Whatever...perhaps it was merely a fluke for this particular press. For your sake, I hope so, but thought I should let you know in case you're on the fence and need a little push. I'm now off to purchase a stainless steel press. Wish me luck.
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on October 30, 2012
I've bought many OXO products and like how they improve simple kitchen implements such as can openers and measuring cups. I saw this french press and was curious how OXO might make similar improvements with this basic coffee maker. I initially found it difficult to get the plunger aligned with the grounds keeper but eventually got it to work in the store. We got 3 pots of coffee before a friend broke the carafe trying to insert the plunger. None of us that used the press are french press novices and while the grounds keeper was a selling point, it seems that OXO has some work to do to improve how these two things work together.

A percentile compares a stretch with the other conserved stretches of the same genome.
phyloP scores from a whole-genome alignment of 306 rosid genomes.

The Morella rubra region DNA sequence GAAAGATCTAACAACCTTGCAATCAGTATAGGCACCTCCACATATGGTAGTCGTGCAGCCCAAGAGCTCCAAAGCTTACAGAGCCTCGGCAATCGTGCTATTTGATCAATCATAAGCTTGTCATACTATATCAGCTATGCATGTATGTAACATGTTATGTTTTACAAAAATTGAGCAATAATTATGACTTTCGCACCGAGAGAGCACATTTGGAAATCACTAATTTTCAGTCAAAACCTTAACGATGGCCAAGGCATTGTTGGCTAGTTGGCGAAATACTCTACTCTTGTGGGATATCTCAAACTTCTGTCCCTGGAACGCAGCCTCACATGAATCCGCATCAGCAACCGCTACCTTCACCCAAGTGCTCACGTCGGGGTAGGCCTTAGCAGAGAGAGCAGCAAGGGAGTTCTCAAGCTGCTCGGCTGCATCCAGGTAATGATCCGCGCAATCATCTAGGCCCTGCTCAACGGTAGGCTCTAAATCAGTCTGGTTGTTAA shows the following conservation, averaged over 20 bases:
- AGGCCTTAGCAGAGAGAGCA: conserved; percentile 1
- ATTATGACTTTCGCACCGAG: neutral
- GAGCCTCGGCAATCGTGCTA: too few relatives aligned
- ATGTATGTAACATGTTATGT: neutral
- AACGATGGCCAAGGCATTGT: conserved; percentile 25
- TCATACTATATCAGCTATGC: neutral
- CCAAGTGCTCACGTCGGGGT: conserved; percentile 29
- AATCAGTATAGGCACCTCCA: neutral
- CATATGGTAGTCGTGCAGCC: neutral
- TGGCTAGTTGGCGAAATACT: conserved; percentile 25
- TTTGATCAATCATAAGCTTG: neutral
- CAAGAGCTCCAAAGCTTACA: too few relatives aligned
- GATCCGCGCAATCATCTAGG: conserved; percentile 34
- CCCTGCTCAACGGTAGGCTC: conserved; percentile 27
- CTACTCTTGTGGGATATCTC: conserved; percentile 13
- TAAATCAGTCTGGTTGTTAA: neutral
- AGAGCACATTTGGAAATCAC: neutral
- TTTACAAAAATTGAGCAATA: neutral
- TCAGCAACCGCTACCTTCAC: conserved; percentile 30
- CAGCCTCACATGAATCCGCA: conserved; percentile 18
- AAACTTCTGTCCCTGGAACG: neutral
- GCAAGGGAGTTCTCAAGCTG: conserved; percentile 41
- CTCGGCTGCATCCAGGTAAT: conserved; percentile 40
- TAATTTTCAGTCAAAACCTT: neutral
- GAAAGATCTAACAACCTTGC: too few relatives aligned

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on January 7, 2014
After using french press for only a month, and the plastic around the mesh began to crack. It finally broke right off today, making the press completely useless. Even before that, I'd noticed that there were coffee grinds in my coffee. The plunger has silicone around the edge which frequently gets pushed out of position during the course of normal use. On closer examination, I also see small tears and gaps along the edge. I haven't been particularly hard on this french press -- I use it at most every other day. I don't see why a $40 french press should have any plastic parts -- especially ones that crack or let coffee grinds through!